Sunday, July 05, 2009

Putting old men out to pasture and a five gallon bucket of peas

My phone rang; the voice was familiar, I only hear it about once a year. It was my old Air Force buddy, Johnny. He called, light-hearted and upbeat as usual. “I lost my job” he said. He worked at a manufacturing plant about 30 miles away from his Dakota home.

He said, “I was always told that when you get to be around 60 years old, they will get rid of you. I didn’t believe it but it happened. I guess that’s how it works today when you get old—they turn you out to pasture like an old horse, headed for the glue factory.”

He lost pension benefits and health insurance. We visited; his concern is not having any health insurance. As veterans, when we went into the service, we were promised health care--another broken promise. We have none. We served 18 months in Southeast Asia but we have assets so we have no health care. For the first time, I sensed some cynicism in his voice. “What did we really expect, Beef?”

Have Johnny and I had unrealistic expectations of promises made to us as young men? You say, “Get real, Beef, we live in a different time.” Oh yes we do—or do we?

In 1 Samuel 8 we read about God’s Prophet Samuel. It says Samuel “grew old.” In verse four is says, “So all the elders of Israel gathered together and came to Samuel at Ramah. They said to him, ‘you are old and your sons do not walk in your ways; now appoint a king to lead us, such as all the other nations have.”

“You are old” they said to the prophet. For ages, old men have been put out to pasture like an old glue horse; Johnny and I shouldn’t be surprised. No unrealistic expectations for us if we are honest.

Johnny had a job at a nursery the day after he was let go from the job he had worked at for almost 35 years. And then he was laid off from the nursery on Wednesday of this week; but they want him back next year. On Thursday, he had a new job at a store in a nearby town.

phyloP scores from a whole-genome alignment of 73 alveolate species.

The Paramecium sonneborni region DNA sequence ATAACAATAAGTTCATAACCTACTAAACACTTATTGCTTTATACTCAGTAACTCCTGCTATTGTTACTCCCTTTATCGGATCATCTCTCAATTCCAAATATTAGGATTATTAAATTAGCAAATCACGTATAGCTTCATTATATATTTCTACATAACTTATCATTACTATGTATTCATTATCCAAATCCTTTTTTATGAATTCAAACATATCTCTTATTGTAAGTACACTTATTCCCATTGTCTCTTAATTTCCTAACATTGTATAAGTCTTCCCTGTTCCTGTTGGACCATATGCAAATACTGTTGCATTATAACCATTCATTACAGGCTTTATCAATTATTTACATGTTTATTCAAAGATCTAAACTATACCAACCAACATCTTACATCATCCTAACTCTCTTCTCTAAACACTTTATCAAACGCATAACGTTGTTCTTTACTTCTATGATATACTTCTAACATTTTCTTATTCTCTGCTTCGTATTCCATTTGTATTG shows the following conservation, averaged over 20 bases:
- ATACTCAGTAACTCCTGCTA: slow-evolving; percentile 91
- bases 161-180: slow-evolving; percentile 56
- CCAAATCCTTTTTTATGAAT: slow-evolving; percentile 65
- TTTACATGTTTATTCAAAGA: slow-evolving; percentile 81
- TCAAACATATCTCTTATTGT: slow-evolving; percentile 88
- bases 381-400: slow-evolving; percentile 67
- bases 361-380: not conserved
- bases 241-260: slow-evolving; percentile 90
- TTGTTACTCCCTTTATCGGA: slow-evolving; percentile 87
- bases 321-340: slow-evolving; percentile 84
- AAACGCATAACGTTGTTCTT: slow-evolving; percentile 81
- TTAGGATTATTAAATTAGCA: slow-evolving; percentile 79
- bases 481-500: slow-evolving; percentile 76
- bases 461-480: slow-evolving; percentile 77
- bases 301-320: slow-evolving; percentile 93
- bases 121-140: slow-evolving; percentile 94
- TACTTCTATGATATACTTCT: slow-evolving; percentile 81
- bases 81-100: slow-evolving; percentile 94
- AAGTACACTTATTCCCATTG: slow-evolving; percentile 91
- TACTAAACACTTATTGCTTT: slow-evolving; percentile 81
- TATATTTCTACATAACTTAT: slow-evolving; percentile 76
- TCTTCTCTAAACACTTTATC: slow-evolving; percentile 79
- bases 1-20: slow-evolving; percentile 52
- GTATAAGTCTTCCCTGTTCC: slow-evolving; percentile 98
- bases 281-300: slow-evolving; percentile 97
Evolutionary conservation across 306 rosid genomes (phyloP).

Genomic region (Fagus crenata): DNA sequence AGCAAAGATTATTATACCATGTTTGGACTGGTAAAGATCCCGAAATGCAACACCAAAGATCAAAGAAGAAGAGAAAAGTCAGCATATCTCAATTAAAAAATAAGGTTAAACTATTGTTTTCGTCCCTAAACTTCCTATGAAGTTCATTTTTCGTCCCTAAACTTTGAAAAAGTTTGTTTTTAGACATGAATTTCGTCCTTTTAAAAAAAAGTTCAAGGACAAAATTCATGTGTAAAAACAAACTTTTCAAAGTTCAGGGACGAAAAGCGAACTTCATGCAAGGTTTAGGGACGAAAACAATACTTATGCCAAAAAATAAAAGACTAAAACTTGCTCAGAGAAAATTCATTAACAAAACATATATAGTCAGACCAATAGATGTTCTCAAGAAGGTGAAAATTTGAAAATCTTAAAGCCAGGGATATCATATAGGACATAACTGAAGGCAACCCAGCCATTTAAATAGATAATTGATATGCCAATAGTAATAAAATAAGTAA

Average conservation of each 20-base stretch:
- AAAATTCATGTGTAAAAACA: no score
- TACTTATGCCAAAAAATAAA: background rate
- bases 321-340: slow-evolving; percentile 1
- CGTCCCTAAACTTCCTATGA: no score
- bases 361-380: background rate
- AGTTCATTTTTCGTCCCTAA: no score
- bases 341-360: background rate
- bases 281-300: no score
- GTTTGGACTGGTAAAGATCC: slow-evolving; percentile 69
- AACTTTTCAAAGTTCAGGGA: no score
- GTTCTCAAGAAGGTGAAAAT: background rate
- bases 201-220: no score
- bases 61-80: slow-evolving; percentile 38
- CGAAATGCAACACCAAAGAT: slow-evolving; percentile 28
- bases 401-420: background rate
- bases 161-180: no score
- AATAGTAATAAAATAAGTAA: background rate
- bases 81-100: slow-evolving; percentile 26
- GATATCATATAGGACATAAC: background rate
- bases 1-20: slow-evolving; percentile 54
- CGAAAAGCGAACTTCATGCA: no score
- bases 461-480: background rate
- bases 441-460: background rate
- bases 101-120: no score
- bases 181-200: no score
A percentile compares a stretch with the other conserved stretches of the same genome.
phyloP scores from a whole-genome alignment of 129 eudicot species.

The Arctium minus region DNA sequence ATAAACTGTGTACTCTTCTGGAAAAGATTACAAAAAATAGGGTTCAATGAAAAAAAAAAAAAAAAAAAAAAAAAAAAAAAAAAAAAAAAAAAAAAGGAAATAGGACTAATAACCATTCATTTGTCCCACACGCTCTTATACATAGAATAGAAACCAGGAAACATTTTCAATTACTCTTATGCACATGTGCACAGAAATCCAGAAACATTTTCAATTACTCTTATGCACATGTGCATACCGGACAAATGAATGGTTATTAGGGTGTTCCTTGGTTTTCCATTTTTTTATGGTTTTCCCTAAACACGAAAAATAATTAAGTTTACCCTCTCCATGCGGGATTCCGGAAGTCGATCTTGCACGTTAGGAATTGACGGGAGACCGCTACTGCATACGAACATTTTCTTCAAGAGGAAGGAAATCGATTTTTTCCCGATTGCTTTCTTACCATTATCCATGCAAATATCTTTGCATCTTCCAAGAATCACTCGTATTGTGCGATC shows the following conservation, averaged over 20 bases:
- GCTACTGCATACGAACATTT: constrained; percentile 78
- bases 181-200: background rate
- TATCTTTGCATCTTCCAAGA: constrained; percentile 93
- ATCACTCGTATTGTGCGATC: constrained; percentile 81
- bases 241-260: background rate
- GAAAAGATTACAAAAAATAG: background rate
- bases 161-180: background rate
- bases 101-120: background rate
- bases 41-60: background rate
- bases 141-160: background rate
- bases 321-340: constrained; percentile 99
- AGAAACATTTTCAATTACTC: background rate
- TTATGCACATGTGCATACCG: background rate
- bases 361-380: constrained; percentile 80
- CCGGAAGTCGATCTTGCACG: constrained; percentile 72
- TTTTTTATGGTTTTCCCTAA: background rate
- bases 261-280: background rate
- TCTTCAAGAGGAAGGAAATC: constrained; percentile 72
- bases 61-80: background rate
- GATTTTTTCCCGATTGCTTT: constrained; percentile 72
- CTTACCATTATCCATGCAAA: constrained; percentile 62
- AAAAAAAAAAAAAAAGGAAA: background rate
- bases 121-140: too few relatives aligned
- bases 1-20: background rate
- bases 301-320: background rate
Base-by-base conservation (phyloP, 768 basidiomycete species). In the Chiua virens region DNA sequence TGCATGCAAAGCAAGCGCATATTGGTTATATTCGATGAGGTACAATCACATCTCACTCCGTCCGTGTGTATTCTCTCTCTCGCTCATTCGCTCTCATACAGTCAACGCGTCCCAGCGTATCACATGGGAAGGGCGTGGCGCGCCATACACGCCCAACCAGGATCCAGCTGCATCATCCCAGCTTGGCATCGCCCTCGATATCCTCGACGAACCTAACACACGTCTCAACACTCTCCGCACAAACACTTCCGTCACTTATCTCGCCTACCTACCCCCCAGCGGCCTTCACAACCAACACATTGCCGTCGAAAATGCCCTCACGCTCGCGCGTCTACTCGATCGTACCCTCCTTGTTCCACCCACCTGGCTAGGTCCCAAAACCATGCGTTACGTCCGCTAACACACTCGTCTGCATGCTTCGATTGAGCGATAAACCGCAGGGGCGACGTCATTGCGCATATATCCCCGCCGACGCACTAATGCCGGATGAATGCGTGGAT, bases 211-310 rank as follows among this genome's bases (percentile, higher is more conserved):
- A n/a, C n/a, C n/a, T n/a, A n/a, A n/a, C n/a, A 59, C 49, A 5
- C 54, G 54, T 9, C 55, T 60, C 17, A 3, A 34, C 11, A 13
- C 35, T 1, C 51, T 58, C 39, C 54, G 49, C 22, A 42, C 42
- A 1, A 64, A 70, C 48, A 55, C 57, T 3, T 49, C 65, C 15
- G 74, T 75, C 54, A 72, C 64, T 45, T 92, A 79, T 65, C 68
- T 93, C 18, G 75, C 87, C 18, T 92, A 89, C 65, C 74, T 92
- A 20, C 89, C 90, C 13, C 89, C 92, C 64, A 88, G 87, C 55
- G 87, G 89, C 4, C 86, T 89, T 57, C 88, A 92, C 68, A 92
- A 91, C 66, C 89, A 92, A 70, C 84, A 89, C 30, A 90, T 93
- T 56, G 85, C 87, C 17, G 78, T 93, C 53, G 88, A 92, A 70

Johnny may be “old” but he is not worthless. He lost his father at two, grew up poor, the youngest of six children—yes, he was poor. I always felt Johnny never had high expectations of life, that way the disappointments of life’s reality would not hurt as much. I guess it is a form of self preservation; he sometimes buries in a bottle of Scotch.

It is easy to point our finger and judge. I love him, he is my dear friend. He used to say, “God made me poor; at least He could have made me good looking.” Johnny is not good looking but he has a heart of gold. He would do anything for other people. I am pleased to have such a friend.

I said, “Johnny, you know what I ate for supper tonight; fresh peas and fresh garden potatoes with cream sauce.”

Johnny said, “Damn that’s good. That’s what we had also. As a matter of fact, I picked a 5 gallon pail of peas. I gave most of them away.” He wasn’t bragging, just stating a fact.

Johnny added, “Beef, we may be poor, put out to pasture old horses, but we eat better than kings. Yes, we eat better than kings.”

Johnny reminded me that God has been good to us. He may not have health insurance or much money but he has five gallons of peas of which he gave most of them away.

Thank you Johnny, for the lesson on being thankful to God.

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